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Uncle Koiki Mabo launches legal case for his land

This article is about the Mabo legal case, which recognised Aboriginal and Torres Strait Islander rights to land in Australian law, and the story of the man behind these important events, Uncle Eddie Koiki Mabo, who will be referred to as Uncle Koiki.

Uncle Eddie ‘Koiki’ Mabo

Uncle Edward ‘Koiki’ Mabo was born in 1936, in Las on the island of Mer (Murray Island) in the Torres Strait to ‘Robert’ Zesou Sambo and ‘Annie’ Poipe, née Mabo. His mother passed away shortly after his birth and he was adopted by his maternal Uncle and Aunt, Benny and Maiga Mabo in line with Islander custom.

His first language was Meriam and his childhood was immersed in his Island culture. As a young man he worked as a teacher’s aide and as an interpreter for a medical research team before he left for the mainland. In Queensland he worked aboard fishing boats, as a cane cutter and railway worker. During this time he met and later married Ernestine Bonita ‘Netta’ Nehow, a South Sea Islander woman.

Career in politics and education

Uncle Koiki was involved in politics and community organising well before his famous court case. In the 1960s he first became involved in the trade union movement as a union representative for Torres Strait Islander people in a range of different projects and labour boards. 

During this time, Uncle Koiki became a prominent leader for Aboriginal and Torres Strait Islander people in Queensland. He was the secretary of the Aborigines Advancement League (Queensland) from 1962 to 1969 and in 1970 he became president of the Council for the Rights of Indigenous People. He was also involved in the campaign for the 1967 referendum to have Aboriginal and Torres Strait Islander people be included in the census and allow the national Australian Government to make laws that affect Aboriginal and Torres Strait Islander people, rather than the states.

In the 60s and 70s, Uncle Koiki made connections with local universities. He was employed as a gardener at James Cook University and used his lunch breaks to study Torres Strait Islander history in the University library. His interest in the education sector and strong desire to ensure his children could maintain their language and culture led him to set up the Black Community School in Townsville in 1973 along with Burnum Burnum (then known as Harry Penrith). In the 70s he was also involved in the National Aboriginal Education Committee and the Australian Institute of Aboriginal Studies Education Advisory Committee. He also worked as a vocational officer at the Commonwealth Employment Service as from 1978-81.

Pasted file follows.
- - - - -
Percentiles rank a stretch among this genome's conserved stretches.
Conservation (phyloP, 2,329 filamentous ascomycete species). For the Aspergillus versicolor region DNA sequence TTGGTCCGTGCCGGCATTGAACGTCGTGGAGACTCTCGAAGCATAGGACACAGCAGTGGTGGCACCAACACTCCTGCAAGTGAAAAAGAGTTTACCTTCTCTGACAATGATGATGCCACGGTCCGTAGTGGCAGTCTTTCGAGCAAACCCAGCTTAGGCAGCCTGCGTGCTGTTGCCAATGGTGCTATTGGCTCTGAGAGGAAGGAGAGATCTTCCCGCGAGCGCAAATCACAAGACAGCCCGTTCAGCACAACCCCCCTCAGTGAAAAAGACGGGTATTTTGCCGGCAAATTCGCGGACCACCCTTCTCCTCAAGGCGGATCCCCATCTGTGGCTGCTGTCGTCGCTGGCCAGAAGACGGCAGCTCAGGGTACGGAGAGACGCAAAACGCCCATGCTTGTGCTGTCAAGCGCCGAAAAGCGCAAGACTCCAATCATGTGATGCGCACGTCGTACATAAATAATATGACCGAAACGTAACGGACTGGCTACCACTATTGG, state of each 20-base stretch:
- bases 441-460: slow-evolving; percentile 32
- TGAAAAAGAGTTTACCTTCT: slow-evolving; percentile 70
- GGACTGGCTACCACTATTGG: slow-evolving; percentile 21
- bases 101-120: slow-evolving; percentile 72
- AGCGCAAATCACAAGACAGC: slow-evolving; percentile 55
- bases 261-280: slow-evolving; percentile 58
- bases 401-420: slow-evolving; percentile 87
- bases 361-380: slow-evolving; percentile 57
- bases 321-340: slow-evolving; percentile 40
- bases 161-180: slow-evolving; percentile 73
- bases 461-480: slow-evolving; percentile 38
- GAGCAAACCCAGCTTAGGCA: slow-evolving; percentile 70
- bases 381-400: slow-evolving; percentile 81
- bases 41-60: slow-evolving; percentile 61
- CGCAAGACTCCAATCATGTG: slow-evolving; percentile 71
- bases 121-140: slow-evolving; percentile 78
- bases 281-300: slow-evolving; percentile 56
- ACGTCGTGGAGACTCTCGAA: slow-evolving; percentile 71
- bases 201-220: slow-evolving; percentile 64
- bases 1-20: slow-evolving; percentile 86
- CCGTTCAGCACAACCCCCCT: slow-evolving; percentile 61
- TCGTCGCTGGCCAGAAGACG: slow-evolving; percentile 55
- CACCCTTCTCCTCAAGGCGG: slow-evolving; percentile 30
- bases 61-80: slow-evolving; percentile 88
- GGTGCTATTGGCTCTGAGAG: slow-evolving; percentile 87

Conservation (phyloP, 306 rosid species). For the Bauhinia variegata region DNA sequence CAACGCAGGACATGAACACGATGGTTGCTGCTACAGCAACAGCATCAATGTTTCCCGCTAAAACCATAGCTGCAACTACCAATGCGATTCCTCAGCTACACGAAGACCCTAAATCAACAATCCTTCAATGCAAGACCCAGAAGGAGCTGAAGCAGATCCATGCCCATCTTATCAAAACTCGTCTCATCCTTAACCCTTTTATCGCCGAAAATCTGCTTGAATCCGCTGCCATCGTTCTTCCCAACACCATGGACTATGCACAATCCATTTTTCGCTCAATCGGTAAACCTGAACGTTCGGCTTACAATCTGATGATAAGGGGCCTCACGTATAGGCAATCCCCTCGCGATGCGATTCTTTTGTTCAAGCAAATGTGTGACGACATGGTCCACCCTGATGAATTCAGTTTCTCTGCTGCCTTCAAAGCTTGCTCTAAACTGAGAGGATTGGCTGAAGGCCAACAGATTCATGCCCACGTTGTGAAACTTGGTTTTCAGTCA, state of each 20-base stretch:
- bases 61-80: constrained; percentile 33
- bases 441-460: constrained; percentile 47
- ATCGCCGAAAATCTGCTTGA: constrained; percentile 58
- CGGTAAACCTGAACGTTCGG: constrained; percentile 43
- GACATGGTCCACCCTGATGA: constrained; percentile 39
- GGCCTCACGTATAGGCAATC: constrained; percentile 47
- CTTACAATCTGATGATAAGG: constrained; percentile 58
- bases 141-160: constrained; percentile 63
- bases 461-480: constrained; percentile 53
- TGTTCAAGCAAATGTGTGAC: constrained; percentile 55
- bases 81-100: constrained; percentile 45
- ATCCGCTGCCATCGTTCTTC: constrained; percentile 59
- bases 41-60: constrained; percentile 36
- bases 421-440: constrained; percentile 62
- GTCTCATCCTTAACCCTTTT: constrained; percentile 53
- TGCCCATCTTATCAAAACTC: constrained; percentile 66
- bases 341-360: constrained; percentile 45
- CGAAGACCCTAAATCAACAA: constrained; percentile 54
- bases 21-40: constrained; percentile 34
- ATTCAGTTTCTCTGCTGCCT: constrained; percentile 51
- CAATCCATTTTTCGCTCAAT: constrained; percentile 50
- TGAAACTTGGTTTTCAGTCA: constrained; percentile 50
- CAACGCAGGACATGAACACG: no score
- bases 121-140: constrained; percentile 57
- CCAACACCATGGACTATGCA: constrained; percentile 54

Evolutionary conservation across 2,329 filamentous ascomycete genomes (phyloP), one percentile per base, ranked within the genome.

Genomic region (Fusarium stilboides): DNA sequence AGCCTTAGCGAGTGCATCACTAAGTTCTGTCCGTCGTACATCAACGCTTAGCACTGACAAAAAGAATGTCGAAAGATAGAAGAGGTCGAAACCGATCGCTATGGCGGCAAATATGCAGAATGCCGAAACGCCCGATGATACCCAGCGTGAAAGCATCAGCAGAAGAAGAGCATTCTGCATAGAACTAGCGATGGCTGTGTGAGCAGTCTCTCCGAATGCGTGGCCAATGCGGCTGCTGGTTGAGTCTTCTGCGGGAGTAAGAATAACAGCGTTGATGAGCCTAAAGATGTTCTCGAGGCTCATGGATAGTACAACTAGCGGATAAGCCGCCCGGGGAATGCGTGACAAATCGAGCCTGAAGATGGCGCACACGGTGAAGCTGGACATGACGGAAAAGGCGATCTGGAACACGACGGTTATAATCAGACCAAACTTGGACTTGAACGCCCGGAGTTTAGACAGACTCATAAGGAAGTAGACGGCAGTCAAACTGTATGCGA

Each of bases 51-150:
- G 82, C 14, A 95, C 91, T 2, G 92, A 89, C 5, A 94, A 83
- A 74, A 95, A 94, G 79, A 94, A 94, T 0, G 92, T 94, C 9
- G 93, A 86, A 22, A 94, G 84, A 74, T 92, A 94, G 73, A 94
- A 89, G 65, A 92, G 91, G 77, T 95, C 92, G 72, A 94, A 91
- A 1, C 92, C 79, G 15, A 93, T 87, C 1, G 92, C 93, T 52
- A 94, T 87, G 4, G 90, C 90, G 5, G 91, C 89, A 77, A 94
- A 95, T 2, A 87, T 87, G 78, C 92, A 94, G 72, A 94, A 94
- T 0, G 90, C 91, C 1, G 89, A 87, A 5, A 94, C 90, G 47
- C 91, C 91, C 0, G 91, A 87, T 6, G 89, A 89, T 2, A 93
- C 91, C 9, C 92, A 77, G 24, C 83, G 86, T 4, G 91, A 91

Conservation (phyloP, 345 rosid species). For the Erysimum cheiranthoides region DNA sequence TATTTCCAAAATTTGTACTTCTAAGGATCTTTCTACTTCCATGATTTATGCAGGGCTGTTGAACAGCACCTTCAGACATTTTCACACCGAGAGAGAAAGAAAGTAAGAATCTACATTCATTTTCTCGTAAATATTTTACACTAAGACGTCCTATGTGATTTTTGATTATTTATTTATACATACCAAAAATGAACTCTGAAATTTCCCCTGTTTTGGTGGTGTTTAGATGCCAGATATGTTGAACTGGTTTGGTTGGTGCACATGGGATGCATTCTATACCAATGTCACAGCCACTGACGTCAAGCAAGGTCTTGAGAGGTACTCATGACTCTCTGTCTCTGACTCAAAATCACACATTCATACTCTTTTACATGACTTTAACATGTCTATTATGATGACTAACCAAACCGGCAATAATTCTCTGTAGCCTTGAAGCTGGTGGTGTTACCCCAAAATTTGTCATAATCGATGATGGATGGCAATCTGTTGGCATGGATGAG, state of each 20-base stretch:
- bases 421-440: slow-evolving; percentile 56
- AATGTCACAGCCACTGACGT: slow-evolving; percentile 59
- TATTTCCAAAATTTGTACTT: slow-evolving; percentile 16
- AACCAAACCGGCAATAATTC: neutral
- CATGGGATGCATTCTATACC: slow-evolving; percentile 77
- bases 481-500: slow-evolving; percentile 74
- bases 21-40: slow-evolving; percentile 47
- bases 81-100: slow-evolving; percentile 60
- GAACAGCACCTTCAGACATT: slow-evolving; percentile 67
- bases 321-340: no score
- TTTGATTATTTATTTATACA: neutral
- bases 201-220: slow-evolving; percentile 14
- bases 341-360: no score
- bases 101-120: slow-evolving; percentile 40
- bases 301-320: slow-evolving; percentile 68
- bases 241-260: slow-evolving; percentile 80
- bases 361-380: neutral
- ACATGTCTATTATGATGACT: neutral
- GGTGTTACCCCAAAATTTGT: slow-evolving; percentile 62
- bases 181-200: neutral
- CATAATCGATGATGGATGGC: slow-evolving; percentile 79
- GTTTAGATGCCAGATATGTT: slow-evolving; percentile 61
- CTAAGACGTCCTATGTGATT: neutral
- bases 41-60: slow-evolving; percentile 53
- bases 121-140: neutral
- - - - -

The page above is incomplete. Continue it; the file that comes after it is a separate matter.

In addition to working in political and educational organisations, Uncle Koiki was strongly involved in the arts, maintaining the cultural practices he learned as a child. He was a performer of Islander music and dance and was a member of the Australia Council for the Arts for four years from 1974.

"It will be there for me when I go back" - Uncle Koiki’s legal fight for land

Lead up to the Mabo case

In 1981, Uncle Koiki gave a speech at James Cook University about ownership and inheritance of land for Meriam people on Mer. He explained to the crowd that the land on Mer belonged to the Torres Strait Islander people as their ancestors had lived there for thousands of years.

After his speech, the historian Professor Henry Reynolds asked Uncle Koiki if he was sure the land he grew up on belonged to his family. Uncle Koiki replied:

Oh yes, everybody knows it's Mabo land and my sister is looking after it. And as long as I want that land, it will be there for me when I go back.

Professor Reynolds then told him that he and other Meriam people were not the legal owners of land they had inherited in line with their custom and tradition. Rather, in Australian law it was categorised as belonging to the Crown. Shocked by this information and encouraged by people he had met in his work in the union, political, community and education sectors, he and a group of other Meriam people decided to take a case to the High Court of Australia to establish ownership of their land in the legal system.

We Are No Longer Shadows

This episode of the documentary series 'First Australians' directed by Rachel Perkins tells the story of Uncle Koiki and his historic legal case

Mabo v. Queensland Number 1

On 20 May 1982 Uncle Koiki, along with Islanders, Sam and David Passi, Celuia Mapo Salee, and James Rice lodged a claim for their land and began legal proceedings.  Because Uncle Koiki was the key person named in the case, it is commonly known as the ‘Mabo case.’ 

Uncle Koiki explained why he and the others had launched the case by stating: